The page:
Sorry, but copying text is forbidden on this website!
Lecture’s Central Argument: The central argument of the lecture is students must take Core-001 in order to study how individuals and society can make the best choices in preparing for an uncertain future. Although the program places a strong emphasis on writing, critical thinking, and understanding events in their historical and cultural contexts, a wide range of interdisciplinary perspectives from arts, humanities, social sciences, life and physical sciences, and engineering will be brought to focus on the course topics.
Lecture’s Supporting Evidence/Examples: The introduction to the seven modules of the course with brief explanations provided appropriate evidence for the possible interaction between perspectives of varied fields of knowledge. For instance, under module three- Origins of Societies and Culture- it was stated that with the help of techniques in life sciences and social sciences, scientists today claim that Government decisions in the past were influenced by astronomy (a science that deals with material universe beyond the Earth’s atmosphere.) Similarly, module 5 -Individuals and Societies- combines the views of engineering with biological sciences to prove that astronauts who have travelled into space may suffer from cancer. This is because detectors installed on the space crafts have detected high levels of radiation, which may cause genetic/ DNA mutation. As a result, the above examples support the lecture’s central argument since it indicates that any society combines interdisciplinary perspectives to help identify methods to make a fruitful future.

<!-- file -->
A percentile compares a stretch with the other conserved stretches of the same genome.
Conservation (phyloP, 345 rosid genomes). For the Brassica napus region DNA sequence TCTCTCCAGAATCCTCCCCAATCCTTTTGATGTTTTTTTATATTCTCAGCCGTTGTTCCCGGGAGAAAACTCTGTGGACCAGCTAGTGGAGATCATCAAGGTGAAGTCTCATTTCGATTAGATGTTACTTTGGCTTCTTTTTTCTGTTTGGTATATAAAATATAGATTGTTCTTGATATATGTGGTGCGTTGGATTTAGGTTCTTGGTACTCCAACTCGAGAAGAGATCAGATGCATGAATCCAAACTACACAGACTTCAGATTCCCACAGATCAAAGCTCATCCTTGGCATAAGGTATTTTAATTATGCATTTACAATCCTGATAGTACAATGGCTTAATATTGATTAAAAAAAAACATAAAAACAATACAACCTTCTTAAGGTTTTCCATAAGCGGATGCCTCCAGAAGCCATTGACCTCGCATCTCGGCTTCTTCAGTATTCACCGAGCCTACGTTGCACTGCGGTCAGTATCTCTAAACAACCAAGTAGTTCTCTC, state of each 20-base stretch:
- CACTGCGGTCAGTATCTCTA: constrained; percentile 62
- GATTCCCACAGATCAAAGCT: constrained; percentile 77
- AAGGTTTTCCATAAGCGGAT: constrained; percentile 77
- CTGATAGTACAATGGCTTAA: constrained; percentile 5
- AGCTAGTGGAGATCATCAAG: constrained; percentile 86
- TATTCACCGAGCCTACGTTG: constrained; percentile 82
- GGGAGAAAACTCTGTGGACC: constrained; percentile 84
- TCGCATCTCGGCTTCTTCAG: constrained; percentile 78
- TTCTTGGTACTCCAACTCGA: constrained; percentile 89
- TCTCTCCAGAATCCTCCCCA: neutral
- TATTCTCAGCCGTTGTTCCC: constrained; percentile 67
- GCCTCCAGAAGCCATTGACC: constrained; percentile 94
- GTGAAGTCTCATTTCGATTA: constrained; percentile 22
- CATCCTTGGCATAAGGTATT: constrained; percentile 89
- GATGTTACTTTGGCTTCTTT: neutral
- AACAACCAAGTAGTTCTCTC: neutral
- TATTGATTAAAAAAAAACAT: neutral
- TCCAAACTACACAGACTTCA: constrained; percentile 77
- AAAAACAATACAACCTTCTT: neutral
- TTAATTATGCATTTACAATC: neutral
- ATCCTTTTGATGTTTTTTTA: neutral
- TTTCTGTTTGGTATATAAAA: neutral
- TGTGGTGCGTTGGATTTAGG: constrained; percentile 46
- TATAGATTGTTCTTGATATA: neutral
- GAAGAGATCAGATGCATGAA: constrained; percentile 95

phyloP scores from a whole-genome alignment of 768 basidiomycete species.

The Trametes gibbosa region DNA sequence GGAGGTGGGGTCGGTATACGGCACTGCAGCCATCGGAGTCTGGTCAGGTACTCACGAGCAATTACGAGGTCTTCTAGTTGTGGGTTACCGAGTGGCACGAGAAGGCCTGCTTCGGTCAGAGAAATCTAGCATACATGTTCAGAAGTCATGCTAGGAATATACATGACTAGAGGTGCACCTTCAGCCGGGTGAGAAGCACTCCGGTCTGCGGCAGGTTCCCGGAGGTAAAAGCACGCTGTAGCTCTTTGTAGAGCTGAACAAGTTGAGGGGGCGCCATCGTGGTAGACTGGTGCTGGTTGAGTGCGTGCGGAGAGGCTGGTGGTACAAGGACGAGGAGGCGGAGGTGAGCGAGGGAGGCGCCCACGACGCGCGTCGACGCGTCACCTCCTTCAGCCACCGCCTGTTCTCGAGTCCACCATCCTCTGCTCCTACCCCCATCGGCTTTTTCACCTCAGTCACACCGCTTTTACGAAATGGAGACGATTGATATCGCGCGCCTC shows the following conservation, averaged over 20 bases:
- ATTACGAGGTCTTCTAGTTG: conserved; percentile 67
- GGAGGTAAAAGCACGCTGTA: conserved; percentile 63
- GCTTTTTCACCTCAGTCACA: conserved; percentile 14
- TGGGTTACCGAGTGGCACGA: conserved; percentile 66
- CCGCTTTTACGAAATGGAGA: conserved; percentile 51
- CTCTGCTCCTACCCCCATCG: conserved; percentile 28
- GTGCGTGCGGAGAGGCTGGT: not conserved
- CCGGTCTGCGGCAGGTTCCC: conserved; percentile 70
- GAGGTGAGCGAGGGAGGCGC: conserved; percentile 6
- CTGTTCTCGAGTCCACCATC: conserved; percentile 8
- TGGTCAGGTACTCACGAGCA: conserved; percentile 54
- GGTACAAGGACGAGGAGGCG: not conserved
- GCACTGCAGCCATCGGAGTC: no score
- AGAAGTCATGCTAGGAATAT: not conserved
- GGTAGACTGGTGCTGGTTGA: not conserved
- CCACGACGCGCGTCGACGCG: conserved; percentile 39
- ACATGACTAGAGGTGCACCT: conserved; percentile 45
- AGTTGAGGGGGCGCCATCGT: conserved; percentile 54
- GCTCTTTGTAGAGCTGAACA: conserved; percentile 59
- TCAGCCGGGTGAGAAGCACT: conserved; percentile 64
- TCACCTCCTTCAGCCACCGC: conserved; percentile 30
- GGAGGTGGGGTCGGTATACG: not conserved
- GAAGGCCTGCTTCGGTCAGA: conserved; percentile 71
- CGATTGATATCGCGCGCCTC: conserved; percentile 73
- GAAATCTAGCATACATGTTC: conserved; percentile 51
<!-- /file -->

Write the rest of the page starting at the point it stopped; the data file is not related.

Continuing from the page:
See more: introduction paragraph example
Three questions you have with respect to this lecture:
1.What are quantitative, qualitative and cumulative essays? 2.If a set of perspectives from varied fields are helpful in making a decision, can’t another set of subjects cancel each other’s ideas and bring further complications to a topic? 3.The course Core-001 claims to help its students choose their college major. However, by exposing oneself to several perspectives, isn’t it possible for the student to experience further ambiguity in choosing their college major?
Other Core 1 subject matter or general current events to which the lecture might be related: There are no other Core 1 subject matter or general current events to which the lecture is related.
The Core lecture and readings for the week of August 20, 2012 sampled some of the broad themes of the course. The materials discussed include the productive interplay that occurs between disciplines and the challenges of the modern university; it introduced students to the meaning, production and assembling of knowledge. In simple words, learners were introduced to the nature of knowledge. Although the lecture and discussion classes could not provide an overview of the nature of knowledge, the assigned readings for the week satisfied the objective. The readings primarily dealt with how science is an experiment that requires courage to challenge the old dogma, by being a thinker and an open-minded person. Therefore, by reminding students to develop critical reading skills in order to acquire and manage information, Core- 001 through readings and lecture has stimulated courage to question any conventional ideas in order to promote global welfare.